Coming Soon: Affordable $50 Million Public Offerings Yearly
After the dot-com bubble burst in 2000 and the Sarbanes-Oxley Act of 2002 imposed expensive and burdensome regulations in the wake of the WorldCom and Enron scandals in 2001, regional public offerings by successful small businesses all but disappeared, and the mid-sized securities firms that underwrote them largely disbanded. After more than a decade without viable public capital markets for small businesses, the Securities and Exchange Commission has recently proposed a simplified method for small businesses to make public offerings each year of up to $50 million, $15 million of which may be made by existing stockholders. Properly structured, these offerings will not trigger the periodic reporting, proxy, tender offer or short-swing profit recovery provisions under the Securities Exchange Act of 1934, and will only require an electronically-filed simplified annual report to the SEC with audited financial statements once a year followed by a semi-annual report with unaudited financial statements six months later. Major unscheduled events are to be reported to the SEC shortly after they occur.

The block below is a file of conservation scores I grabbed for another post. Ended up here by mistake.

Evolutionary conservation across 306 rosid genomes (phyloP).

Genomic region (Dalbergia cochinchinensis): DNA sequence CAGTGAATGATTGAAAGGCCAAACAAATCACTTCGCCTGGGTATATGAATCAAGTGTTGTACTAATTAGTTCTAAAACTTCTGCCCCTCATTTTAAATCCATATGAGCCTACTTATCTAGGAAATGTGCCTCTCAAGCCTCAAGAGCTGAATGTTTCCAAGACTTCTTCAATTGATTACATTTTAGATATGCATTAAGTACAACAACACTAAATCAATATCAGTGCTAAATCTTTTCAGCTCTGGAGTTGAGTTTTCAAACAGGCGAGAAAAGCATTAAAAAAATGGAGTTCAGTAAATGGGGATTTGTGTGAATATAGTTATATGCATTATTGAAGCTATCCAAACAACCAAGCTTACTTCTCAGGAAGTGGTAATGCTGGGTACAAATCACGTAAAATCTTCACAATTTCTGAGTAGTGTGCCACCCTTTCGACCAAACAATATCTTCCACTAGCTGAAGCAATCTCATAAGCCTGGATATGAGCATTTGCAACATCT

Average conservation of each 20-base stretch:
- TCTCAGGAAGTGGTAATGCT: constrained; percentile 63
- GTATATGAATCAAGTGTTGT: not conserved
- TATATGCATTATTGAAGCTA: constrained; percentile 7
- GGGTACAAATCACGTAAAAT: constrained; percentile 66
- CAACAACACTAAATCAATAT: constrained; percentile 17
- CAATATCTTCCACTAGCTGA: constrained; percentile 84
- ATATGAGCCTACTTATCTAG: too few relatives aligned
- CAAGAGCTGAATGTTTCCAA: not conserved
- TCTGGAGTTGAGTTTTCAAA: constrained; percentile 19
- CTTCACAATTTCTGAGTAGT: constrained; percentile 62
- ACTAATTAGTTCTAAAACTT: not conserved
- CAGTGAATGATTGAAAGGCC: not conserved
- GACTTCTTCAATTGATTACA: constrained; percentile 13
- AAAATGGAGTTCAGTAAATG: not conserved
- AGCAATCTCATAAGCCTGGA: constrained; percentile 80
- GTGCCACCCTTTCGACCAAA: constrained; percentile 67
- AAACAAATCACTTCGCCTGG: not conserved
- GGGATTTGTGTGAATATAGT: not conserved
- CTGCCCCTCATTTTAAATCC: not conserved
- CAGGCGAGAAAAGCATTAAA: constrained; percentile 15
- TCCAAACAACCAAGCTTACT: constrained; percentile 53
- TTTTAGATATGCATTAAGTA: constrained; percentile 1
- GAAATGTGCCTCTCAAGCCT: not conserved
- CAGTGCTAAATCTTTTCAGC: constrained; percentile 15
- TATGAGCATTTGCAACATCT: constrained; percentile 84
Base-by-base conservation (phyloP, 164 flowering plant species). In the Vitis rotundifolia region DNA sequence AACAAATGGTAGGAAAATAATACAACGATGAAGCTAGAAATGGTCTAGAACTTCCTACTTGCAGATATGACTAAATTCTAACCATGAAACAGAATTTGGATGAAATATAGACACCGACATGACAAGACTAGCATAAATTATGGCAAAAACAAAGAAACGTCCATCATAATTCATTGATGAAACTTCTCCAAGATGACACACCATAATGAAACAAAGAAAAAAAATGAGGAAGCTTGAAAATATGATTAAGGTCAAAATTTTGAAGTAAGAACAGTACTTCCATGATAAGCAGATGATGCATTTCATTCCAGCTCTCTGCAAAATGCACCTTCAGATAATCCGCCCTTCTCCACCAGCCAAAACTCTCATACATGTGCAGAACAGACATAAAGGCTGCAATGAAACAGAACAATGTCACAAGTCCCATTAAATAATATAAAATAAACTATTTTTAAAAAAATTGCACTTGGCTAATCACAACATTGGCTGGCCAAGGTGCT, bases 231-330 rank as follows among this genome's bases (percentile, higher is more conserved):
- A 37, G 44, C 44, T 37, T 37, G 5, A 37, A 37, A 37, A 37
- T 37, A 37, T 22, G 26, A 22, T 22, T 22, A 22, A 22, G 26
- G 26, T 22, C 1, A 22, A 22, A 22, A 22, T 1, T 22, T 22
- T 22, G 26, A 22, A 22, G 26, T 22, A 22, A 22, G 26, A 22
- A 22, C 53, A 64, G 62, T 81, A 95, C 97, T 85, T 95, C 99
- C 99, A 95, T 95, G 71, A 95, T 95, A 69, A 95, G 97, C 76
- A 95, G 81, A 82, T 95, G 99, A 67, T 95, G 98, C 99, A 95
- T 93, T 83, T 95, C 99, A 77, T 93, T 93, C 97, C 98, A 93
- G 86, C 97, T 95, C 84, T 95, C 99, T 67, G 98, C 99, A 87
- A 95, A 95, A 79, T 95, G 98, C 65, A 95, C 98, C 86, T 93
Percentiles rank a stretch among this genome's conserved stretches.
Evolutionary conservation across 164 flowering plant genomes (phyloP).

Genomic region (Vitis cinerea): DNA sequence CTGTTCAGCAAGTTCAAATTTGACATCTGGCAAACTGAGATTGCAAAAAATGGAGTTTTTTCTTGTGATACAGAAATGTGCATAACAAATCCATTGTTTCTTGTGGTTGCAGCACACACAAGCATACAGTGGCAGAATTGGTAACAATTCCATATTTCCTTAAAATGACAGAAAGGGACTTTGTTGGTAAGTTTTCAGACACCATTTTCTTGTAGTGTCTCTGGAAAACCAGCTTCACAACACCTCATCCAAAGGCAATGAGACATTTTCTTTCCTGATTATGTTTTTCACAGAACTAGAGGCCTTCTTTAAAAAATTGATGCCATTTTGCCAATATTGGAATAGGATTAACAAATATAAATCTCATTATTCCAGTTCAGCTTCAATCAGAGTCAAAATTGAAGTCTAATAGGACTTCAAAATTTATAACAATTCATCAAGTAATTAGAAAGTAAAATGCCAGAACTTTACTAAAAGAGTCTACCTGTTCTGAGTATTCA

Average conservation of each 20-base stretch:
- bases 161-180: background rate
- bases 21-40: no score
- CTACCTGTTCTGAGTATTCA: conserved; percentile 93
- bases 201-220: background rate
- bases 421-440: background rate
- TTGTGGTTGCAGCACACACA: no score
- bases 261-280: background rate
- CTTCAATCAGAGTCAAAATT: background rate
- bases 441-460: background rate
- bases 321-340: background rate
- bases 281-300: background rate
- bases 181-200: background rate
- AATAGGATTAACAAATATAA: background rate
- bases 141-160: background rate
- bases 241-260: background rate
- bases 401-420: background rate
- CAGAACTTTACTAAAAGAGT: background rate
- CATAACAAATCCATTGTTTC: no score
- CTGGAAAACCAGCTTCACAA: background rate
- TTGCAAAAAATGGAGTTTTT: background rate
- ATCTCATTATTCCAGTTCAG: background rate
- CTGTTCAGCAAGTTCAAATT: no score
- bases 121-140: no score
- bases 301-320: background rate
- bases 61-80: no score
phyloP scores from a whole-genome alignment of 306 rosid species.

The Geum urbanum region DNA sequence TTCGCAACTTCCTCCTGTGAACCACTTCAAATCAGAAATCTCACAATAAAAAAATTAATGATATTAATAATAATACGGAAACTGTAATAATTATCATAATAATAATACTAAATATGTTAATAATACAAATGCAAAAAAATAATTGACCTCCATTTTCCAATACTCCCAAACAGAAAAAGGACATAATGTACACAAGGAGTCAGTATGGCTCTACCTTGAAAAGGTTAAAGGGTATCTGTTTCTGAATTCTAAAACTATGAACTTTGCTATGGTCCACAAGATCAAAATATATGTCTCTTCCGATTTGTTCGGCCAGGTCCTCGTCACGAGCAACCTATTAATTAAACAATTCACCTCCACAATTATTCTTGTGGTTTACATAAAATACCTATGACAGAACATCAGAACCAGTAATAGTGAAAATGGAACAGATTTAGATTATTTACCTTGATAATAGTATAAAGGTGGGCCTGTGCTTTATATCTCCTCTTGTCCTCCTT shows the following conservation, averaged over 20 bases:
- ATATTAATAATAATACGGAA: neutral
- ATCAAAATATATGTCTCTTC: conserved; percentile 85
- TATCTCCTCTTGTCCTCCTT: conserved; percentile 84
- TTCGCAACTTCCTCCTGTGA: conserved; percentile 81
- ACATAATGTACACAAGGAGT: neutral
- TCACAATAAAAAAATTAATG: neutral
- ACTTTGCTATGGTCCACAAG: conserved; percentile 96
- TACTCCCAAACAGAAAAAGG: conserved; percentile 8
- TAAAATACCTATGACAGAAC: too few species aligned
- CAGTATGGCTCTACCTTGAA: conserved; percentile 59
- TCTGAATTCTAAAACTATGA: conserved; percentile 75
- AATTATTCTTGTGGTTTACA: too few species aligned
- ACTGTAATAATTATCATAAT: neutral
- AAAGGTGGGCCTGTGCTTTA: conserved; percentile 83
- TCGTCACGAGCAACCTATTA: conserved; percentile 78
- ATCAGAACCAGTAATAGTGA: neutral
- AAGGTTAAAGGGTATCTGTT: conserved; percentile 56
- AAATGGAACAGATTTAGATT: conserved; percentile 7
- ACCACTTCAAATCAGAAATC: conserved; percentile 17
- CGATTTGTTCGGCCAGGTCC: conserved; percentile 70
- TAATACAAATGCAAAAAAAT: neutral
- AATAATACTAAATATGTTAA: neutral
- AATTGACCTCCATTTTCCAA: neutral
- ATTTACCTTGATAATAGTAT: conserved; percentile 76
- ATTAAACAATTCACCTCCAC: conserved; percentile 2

A $50 million simplified offering may be made every year without triggering ’34 Act registration and the burdensome regulation of Sarbanes-Oxley. Unfortunately, a NASDAQ listing requires ’34 Act registration. For reasonable aftermarket liquidity for investors, the securities would have to be traded over the OTQX or other marketplace run by the OTC Markets Group, Inc., or listed on a Canadian stock exchange. Canadian stock exchange listing requires that the financial statements be prepared in accordance with International Financial Reporting Standards (IFRS), as set by the International Accounting Standards Board, rather than Generally Accepted Accounting Principles (US GAAP), which are set by the US Financial Accounting Standards Board.
It will undoubtedly take some time for mid-sized underwriters to reorganize themselves and resume underwriting regional offerings. However, it is not too early for successful small businesses to begin the IPO planning process so that when the SEC’s final rules are promulgated (a few months from now) and the investment banks have become ready, they will be able to proceed to go public if they desire. Items they should eventually address include:
- Assessing the company’s historic and future profitability. Would the company be able to use tens of millions of dollars to scale up and replicate its historically profitable operations? Successful retail chains with recognizable brands often can do so by opening additional outlets based upon their already proven business formulas. If a technology company has little or no earnings but is nevertheless deemed “successful,” consider the parameters within the industry for demonstrating that success and how it may be portrayed credibly to underwriters and investors, as well as how proceeds from the offering would be used to expand the company’s success.